The most ancient European haplogroup U5 dated to ~25-30 kya is represented in northern Asia by both U5a and U5b clades at frequencies of 0.7% and 0.6%, respectively [15]. To identify U5 haplotypes and clarify their origin we compared 14 complete mitogenomes (including 11 own) from Siberian populations with 225 mtDNAs originating from different Eurasian populations and found that almost all of them belong to already known U5 subclades. The only subclade U5a2a1f harbored previously non-reported diagnostic mutation at np 709 (Additional file 5). Interestingly, Siberian U5b mtDNAs clustered into subclade U5b1b1a, characterized by "Saami-specific" mutation at np 16144, together with Saami, Finns, Russians, Belarusians and Slovaks. Molecular dating results (3.7-4.9 kya) suggest a relatively recent arrival of the U5b1b1a lineage into Siberia.

Haplogroup U8 is represented by rare clade U8a and U8b, consisting of clades U8b1 and K. U8a is more frequent in Europe, while U8b1 occurs beyond Europe, as it is found in western Asia, the Caucasus and northern Africa. Clade K is more widespread and abundant covering the U8a and U8b1 ranges [26]. In northern Asia, the majority of the U8 mtDNAs belongs to haplogroup K (~1%), whereas U8a and U8b1 accounts for only 0.2% and 0.1%, respectively. In order to identify Siberian U8 lineages we generated 10 K and 1 U8a mitogenomes of aboriginal Siberians and, in addition, 8 U8a and 8 K complete mtDNAs of eastern Europeans (Russians, Poles, Slovaks, Czechs) and compared them with the complete U8 phylogeny, comprising now 971 whole mitogenomes, recently published by Derenko et al. [21] and Costa et al. [26].

Clade U8a phylogeny demonstrates that our Buryat individual together with eastern Europeans (Russians, Finns and Swedes) belongs to subclade U8a1a1b1. The addition of Polish mtDNA (P14) to the tree gives a new branching point for U8a2, defined now by transitions at nps 827 and 1700. Most surprisingly, by analyzing Siberian K sequences in the context of published Eurasian mtDNAs, we found eight subclades including five new - K1a17b, K1a3b, K1a32, K1b2a2b and K2a5b, two of which (K1a17b and K1a32) seem to be Siberian-specific, being found so far only in Buryats and Khamnigans (Figure1, Additional file 5).
Figure 1

Phylogenetic tree of haplogroup K1a17. Numbers along links refer to substitutions scored relative to rCRS [47], back mutation is underlined. Time estimates (in kya) shown along links next to clade labels are based on the complete mtDNA genome clock (given with 95% CI and marked in blue) and the coding region clock (given with the associated standard error and marked in red). Redefined haplogroup label is shown in blue; red are newly identified haplogroups in the present study.

Using the whole-mitogenome data, we can suppose that Siberian haplogroup K1a17b, K1a3b, and K2a5b lineages have a potential western Asian ancestry, whereas K1b2a2b, K1b2a2*, and K2a3* mitogenomes most likely trace their ancestry within eastern Europe.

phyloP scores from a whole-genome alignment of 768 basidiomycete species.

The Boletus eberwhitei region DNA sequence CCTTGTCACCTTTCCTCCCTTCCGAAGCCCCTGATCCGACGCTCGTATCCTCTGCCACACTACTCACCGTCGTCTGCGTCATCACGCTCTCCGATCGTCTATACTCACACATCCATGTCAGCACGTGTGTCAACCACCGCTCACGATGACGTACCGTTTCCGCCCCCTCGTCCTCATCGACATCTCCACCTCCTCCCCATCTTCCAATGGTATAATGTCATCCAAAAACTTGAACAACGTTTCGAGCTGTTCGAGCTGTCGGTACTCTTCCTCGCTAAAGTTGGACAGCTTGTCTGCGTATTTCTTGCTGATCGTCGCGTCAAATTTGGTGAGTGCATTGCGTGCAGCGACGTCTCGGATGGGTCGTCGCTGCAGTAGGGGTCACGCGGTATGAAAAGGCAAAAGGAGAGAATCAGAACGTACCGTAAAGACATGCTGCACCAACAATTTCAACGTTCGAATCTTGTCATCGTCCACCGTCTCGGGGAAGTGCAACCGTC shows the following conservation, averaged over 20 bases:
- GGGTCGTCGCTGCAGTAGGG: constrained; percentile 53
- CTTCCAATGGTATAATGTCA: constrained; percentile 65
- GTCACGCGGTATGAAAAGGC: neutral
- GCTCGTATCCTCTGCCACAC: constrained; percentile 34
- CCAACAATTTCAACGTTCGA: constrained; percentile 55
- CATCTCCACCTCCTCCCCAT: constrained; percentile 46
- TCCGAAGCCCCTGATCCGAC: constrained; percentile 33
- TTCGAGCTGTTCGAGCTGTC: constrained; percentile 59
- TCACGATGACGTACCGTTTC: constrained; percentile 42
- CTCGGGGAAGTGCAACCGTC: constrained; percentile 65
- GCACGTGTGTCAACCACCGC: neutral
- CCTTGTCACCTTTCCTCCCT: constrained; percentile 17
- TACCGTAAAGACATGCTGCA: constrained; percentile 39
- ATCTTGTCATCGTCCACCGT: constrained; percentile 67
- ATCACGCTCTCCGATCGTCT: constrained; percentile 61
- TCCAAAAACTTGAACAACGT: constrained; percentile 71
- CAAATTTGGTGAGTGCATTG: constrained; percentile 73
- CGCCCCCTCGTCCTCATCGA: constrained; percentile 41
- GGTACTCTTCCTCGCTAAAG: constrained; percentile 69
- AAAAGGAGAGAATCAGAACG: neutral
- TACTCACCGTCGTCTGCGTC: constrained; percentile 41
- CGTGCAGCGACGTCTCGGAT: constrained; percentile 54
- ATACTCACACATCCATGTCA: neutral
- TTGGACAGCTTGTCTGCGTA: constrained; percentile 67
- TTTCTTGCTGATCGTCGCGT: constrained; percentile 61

In general, out of 58 northern Asian U mitogenomes sequenced to date 25% most likely have eastern European ancestry, and another 22% have a potential western Asian origin.

Haplogroup H

The control region mtDNA distribution for all northern Asian lineages (n =5568), summarized in Additional file 1, indicates that the overall frequency of haplogroup H in the northern Asian data base is 3.9%, but this varies from 0.3% in Evens to 14% in Khanty and Mansi. As far as haplogroup H carries only a weak phylogenetic signal in the control region, we cannot emphasize the position of all Siberian haplogroup H lineages in the control region mtDNA data base. We have therefore estimated the fraction of Siberian lineages within haplogroup H that can be allocated to a European or western Asian sources using the 55 Siberian mitogenomes which are currently available (Additional file 4). As can be seen, at least a quarter of Siberian mtDNAs can be assigned to specific subclades within predominantly European haplogroups H1and H3 in the global mitogenome tree (H1a3b, H1b1a, H1b3, H1g1, H1h1, H1*, H1ca, H3g3, and H3*), with another quarter allocated to H2a1a*, H2b, H5a1, H6a1b, H6a1*, H11a1, and H11a2a2. Of these, only H2b, H3g3, and H3* can plausibly be ascribed as having a potential western Asian origin.

There are several minor lineages within haplogroup H (H15a1*, H15a1a1a, H15b, H20a, H35*, and H97), which again nest with western Asian lineages, and further minor lineages belonging to H27a, H7b and H34, which appear to have arisen in Europe or even in eastern Europe. There is, furthermore, an mtDNA from Buryat individual identical to Druze mitogenome, falling alongside with an Italian into haplogroup H7c1, which again most likely derives from a European source. There are also mtDNAs from a single Altaian and Altaian Kazakh, belonging to haplogroup H*, for which it is difficult to locate a source as these branches emerge directly from the root of haplogroup H. H49 also remains ambiguous, though its H49c branch can be considered as Siberian-specific being found in three Yakuts and one Buryat individual only (Additional file 5).

Another haplogroup, H8b1 is also found solely in Siberians, and it falls into two distinct sub-clades, H8b1a and H8b1b, with almost the same coalescence age estimated as 0-3.5 kya and 1.3-3 kya, respectively (Figure2). If we regard H8 as potentially having a Near Eastern and Caucasus source (as has been suggested in [39] based on the mtDNA hypervariable region 1 (HVS 1) variability data), we may assume that H8b1 might have arose in situ in southern Siberia after the arrival of the H8b1 founder from somewhere else in the Near East/Caucasus region.